What’s the answer? Individuals choosing genuine relationship over, but not to the exclusion of, self. I do not expect America to change. I do expect you to change. The only question now is, are you brave enough?



World War No.
(C) 2014, Nathan D. Croy

*Just to be clear, I realize I’m being ethnocentric, or egocentric, or some type of “centric” when I say “America” instead of The United States of America. I know the term “America” could mean North or South America. It’s just easier to type, so leave me alone.

Fight, Flight, Freeze, or Fix

“If anyone on the verge of action should judge himself according to the outcome, he would never begin.”
                                                                      ― Søren Kierkegaard, Fear and Trembling

     Most people are aware of the fight or flight response that people may have to a stressful event. An animal perceives a threat to its safety and must decide: Can I fight this threat or can I outrun it? I use the term “decide” here to describe the automatic process of the amygdala and hippocampus (click here for more). There’s no conscious decision making going on. Even a bunny will attack if there are no means of escape.

     Then, a few years after I graduated high school, the freeze response was added to the mix. This is when the amygdala and hippocampus go, “uhhhhhhhhhhhhhhhhhhhhhhhhhh” and nothing happens. Technically this is a survival response. It can work for prey animals with effective camouflage; like deer. However, it can also be an abysmal survival mechanism when a deer sees two headlights bearing down on it and it thinks, “uhhhhhhh, I’m gonna go ahead and not move then the car won’t see me standing in the middle of the road and it won’t try to eat me”. We’ve all heard/seen the outcome of that particular strategy played out. All animals (and humans) have all three of these responses programmed at a genetic level.

     Humbly, I would like to add a fourth option. Fight, flight, and freeze are all processed in similar areas of the brain. None of them rely heavily on the frontal lobe and/or the prefrontal cortex where our higher level reasoning and processing occurs. In fact, humans have a very difficult time calming their anger when these areas are not engaged (click here for more info). Which got me to thinking: what if we get really stressed and are able to override our natural reactive responses (fight, flight, freeze) and engage our higher level thinking processes (fix)? This would in no way be reflexive; it would require training and intentionality and a level of self-control that, if I’m being honest, I don’t really have. Still, the possibility is there for a fourth response to a stressful event: Fix.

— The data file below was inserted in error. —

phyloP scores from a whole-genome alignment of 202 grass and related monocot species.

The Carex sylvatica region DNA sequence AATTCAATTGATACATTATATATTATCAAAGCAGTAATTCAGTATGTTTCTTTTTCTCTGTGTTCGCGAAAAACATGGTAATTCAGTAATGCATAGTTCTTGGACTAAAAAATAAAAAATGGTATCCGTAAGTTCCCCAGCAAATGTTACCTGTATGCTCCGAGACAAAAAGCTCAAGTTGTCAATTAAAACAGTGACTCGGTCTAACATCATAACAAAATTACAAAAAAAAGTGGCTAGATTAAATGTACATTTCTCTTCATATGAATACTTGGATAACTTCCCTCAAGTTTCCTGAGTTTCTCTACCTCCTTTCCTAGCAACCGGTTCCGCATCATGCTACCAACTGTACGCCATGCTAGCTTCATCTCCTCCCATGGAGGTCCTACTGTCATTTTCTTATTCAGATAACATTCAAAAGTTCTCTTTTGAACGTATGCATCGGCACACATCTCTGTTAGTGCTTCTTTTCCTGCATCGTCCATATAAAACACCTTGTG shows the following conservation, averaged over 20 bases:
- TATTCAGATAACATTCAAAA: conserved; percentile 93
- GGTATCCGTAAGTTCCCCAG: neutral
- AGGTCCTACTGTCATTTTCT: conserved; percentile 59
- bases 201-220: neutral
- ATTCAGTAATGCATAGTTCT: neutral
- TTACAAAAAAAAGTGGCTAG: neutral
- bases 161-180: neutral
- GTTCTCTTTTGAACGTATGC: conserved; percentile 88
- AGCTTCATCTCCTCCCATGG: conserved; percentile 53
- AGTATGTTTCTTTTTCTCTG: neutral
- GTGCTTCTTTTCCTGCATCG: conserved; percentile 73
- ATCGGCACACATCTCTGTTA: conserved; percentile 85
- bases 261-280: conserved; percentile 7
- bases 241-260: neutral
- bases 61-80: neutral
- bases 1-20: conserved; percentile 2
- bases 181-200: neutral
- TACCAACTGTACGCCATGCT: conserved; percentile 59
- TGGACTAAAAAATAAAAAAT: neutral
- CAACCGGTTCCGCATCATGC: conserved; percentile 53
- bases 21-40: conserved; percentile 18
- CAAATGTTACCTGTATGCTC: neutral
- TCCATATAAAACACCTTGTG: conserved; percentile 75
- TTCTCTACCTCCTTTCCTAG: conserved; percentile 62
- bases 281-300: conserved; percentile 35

In truth, when faced with a stressful situation our primary/reactive responses will remain the same: Fight/flight/freeze. However, we can exercise a secondary/active response: Fix. Fixing a situation necessarily requires the activation of the higher thinking/limbic areas of the brain. This cannot easily happen when people are highly stressed or threatened. The irony, then, lies in the fact that until a stressful situation is corrected or until the threat is has been alleviated, it is very difficult if not impossible, for us to really think about the situation we actually need to fix.

     All is not lost. We can learn how to accept the fear which triggers our primary responses, acknowledge it, and then begin to process it. Some times this takes years of therapy, medication, and lifestyle changes before we are able to begin really processing our fear. It is all worth it. Until we process the fear, our options will be limited to the reactions of flight/fight/freeze. We will run from healthy relationships, we will fight those who provide aid and support, and we will freeze in the face of new threats. But, when our fear is identified, when it is named and recognized for the projection it has always been, it becomes smaller and less threatening, and this allows us to grow. Once we process our fear, we add a fourth option to our repertoire: Fix. Having the option to fix empowers us, broadens our horizons, and allows us to live an authentic life. Fixing is active, fighting/flying/or freezing is reactive. If you feel out of control of your emotions, your life, or your relationships, ask yourself how you respond to threats. Are you reactive or active? Empowered or threatened? Prey or predator? If you do not feel in control, find someone to help you figure out the source of fear which holds you back and begin to be a fixer.

Flight, Freeze, Fight, & Fix
(C) Nathan D. Croy, 2014